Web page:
James Pickett: HISTORY
(Kindly contributed by William C. Bell)
THE FRENCH BATTLES UPON THE TOMBIGBY.
When we suspended our review of the operations of the French upon the territory of Alabama and Mississippi, for the purpose of bringing to the notice of the reader the early colonization of Georgia by Oglethorpe, it will be borne in mind that the horrible maascre at Natchez had occurred. The tribe of that name had crossed the Mississippi, and fortified on Black river, near the Washita. Governor Perrier, attacking them at that point, had captured many of the men, women and children, whom he conveyed to New Orleans, and from thence shipped to the Island of St. Domingo, where they were sold to work upon the plantations. Some of those who escaped the hands of the French at Black river, retreated to the vicinity of the fort at Natchitoches, upon which they presently made a furious assault. The brave St. Denys, the commandant, successfully repulsed them. A remnant of this warlike but unfortunate tribe had fled to the Chickasaw nation, while another small band sought a home among the Creeks, upon the Coosa.
Governor Perrier was guilty of excessive cruelty to many of these poor fugitives who fell into his hands. In the streets of New Orleans he publicly, and without any hesitation, caused four of the men and two of the women to be burned to death. He also cheerfully permitted the Tonicas, who brought down a Natchez woman whom they had discovered in the woods, to put an end to her existence in the same manner. A platform was erected near the levee. The unfortunate woman was led forth, placed upon it, and, surrounded by the whole population of New Orleans, was slowly consumed by the flames! What a stigma upon the character of the early inhabitants of the Crescent City! Gayarre says:--"The victim supported, with the most stoical fortitude, all the tortures which were inflicted upon her, and did not shed a tear. On the contrary, she upbraided her torturers with their want of skill, flinging at them every opprobrious epithet she could think of." *
* Louisiana, its Colonial History and Romance, by Charles Gayarre. New York: 1851.
As a nation, the Natchez were thus entirely destroyed. Great sympathy was felt for them by all the tribes in Mississippi and Alabama; even the Choctaws, who were so wedded to the French, being sad on account of their fate, and annoyed at the unparalleled cruelties they experienced at the hands of their vindictive conquerors. The noble Creeks, upon the Coosa, received some of the refugees with open arms, while still nobler Chickasaws not only welcomed others to their doors, but swore to shed blood of their pursuers, in a protracted war. These things made the condition of the French colony a very critical one. The English of Carolina did not fail to fan the fire which, they imagined, would soon consume their ancient enemies. An expedition was fitted out in Charleston, composed of many traders and adventurers, with seventy pack-horses laden chiefly with munitions of war. Whether it was at the instance of the British government, or not, it is unknown. They took the well-beaten path for the Chickasaw nation, and passing by the town of Coosa, then situated in the territory of the present county of Talladega, they prevailed upon some of the refugee Natchez to accompany them, and to assist in repelling the French invasion, which, it was known, was then contemplated. Arriving in the Chickasaw nation, they dispersed over the country, and not a few of them found their way to the towns of the Choctaws. Soon the whole Indian sky was crimsoned with flashing meteors, and then made dark with angry clouds.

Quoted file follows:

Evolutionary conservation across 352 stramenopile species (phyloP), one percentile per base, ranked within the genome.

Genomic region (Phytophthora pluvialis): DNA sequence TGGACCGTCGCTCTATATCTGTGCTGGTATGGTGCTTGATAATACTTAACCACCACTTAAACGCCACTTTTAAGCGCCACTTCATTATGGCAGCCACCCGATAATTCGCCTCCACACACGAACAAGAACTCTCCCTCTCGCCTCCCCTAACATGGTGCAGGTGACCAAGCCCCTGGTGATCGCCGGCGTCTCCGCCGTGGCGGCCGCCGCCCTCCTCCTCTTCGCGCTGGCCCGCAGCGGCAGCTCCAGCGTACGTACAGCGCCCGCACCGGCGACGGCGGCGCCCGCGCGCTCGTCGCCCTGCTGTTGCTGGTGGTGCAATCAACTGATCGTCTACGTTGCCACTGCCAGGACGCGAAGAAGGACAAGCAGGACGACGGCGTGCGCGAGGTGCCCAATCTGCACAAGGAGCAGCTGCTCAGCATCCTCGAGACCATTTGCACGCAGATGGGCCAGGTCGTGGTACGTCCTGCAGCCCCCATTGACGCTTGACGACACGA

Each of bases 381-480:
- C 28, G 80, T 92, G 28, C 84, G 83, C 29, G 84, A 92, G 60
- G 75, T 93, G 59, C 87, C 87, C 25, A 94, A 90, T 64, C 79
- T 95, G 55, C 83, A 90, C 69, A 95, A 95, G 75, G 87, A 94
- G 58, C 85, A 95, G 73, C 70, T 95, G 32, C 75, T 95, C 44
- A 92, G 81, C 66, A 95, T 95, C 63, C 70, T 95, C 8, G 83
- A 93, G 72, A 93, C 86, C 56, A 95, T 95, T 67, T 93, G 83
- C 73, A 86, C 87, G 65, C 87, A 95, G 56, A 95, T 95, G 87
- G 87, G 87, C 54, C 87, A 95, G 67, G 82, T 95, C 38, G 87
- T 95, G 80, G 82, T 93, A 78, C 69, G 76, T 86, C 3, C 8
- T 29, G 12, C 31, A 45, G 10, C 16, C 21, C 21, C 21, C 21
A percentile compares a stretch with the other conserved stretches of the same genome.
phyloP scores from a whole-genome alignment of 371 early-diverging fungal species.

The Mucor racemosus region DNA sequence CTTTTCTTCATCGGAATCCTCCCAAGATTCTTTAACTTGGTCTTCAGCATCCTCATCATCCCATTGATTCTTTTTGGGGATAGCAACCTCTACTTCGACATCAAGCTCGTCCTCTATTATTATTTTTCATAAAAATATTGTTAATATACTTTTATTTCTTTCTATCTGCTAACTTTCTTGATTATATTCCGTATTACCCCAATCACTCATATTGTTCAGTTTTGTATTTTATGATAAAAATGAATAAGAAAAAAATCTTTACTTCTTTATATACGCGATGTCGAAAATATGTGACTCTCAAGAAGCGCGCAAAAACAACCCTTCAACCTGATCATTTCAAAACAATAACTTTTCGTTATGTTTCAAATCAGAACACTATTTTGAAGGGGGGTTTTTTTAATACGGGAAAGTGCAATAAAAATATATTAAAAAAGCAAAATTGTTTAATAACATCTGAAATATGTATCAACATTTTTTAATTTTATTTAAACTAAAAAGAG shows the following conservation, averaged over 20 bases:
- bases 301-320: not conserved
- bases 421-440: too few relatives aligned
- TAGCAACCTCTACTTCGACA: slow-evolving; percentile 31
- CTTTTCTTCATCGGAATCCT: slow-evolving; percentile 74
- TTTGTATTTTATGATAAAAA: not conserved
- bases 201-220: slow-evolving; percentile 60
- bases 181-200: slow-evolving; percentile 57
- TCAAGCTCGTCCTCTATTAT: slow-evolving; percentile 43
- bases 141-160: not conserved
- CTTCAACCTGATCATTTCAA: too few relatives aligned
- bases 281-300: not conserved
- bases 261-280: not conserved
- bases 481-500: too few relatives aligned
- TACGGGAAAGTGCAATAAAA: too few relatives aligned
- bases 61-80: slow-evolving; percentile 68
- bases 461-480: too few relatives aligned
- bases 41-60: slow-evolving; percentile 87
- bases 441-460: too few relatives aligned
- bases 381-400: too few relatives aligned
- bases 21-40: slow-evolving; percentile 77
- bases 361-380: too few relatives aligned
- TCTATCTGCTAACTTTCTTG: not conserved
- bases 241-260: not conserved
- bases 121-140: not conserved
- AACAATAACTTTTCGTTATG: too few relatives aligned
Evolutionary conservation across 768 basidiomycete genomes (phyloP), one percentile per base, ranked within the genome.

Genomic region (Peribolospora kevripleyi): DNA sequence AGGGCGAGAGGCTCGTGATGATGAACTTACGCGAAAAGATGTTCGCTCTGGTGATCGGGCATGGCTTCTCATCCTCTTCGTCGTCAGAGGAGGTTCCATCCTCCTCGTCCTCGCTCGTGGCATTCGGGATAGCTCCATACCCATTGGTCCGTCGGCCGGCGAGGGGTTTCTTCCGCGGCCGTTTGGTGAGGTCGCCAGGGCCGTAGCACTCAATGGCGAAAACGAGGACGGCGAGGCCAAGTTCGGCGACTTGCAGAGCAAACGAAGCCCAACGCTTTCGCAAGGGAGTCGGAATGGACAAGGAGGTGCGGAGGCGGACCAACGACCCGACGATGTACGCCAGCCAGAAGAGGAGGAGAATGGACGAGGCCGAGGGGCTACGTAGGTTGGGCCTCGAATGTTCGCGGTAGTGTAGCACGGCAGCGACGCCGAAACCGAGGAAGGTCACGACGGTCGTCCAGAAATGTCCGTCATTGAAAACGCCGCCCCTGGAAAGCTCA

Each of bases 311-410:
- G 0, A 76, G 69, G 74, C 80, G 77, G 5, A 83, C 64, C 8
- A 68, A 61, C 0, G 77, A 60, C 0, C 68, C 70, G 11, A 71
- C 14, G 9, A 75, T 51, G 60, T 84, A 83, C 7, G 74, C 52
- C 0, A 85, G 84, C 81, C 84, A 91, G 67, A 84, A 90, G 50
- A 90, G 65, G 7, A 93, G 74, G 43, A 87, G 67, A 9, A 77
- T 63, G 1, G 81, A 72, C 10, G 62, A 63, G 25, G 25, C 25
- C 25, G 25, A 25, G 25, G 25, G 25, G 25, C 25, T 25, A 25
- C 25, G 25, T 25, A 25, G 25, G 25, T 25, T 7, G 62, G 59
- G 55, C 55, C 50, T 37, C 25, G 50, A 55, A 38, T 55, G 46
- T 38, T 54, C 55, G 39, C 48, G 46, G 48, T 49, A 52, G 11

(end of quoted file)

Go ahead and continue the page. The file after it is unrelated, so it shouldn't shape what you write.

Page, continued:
France, apprised of the precarious situation of her distant children, once more resolved to send the veteran Bienville to take care of them. The King began to see that his services could not be dispensed with, and after he had passed eight years in Paris, he sailed for the colony. March 1733: His arrival at Mobile was hailed with joy and acclaimations by the inhabitants. Diron D'Artguette, a man of nerve and much ability, who had been longer absent from the colony than Bienville, accompanied him. He was presently stationed at Mobile as the King's commissary. Bienville, at first, occupied much of his time visiting Mobile and New Orleans, for the purpose of giving quiet to the inhabitants and preparing them for a war of invasion. On one occasion, while he was in New Orleans, Diron D'Artaguette aroused all the French settlers towards the east by despatches which he sent among them in relation to the arrival of the English expedition, to which allusion has just been made, and of the determination of the Choctaws to act in future against the French. He warned everybody to be upon their guard, for it was probable they might be butchered at any hour. 1735: The people of Mobile were in a state of extreme terror; they never went to mass without carying their guns in their hands. Indeed, they at one time resolved to retire to New Orleans, but Bienville arriving commanded them to remain and fear nothing. He highly disapproved of the excitement which D'Artaguette had produced, and thought there was no occasion for such officious watchfulness on the part of the commissary. This produced unpleasant feelings bewteen them, and they indulged in recriminations of each other in official reports to the government. Bienville was mortified at the conduct of D'Artaguette in rebuking the Chictaw Chiefs, who had recently paid him a visit, for permitting the English to come among them. Further, he dismissed them without presents, upon which they returned home highly offended. Apr. 29 1735: These things were represented to the government by Bienville, while D'Artaguette, on the other hand, stated in one of his despatches that Bienville's opposition to him arose from the fact that he had reported the "misconduct of his proteges or favorites, Lesueur, and the Jesuit, Father Beaudoin, who, to the great scandal of the Choctaws, seduce their women."*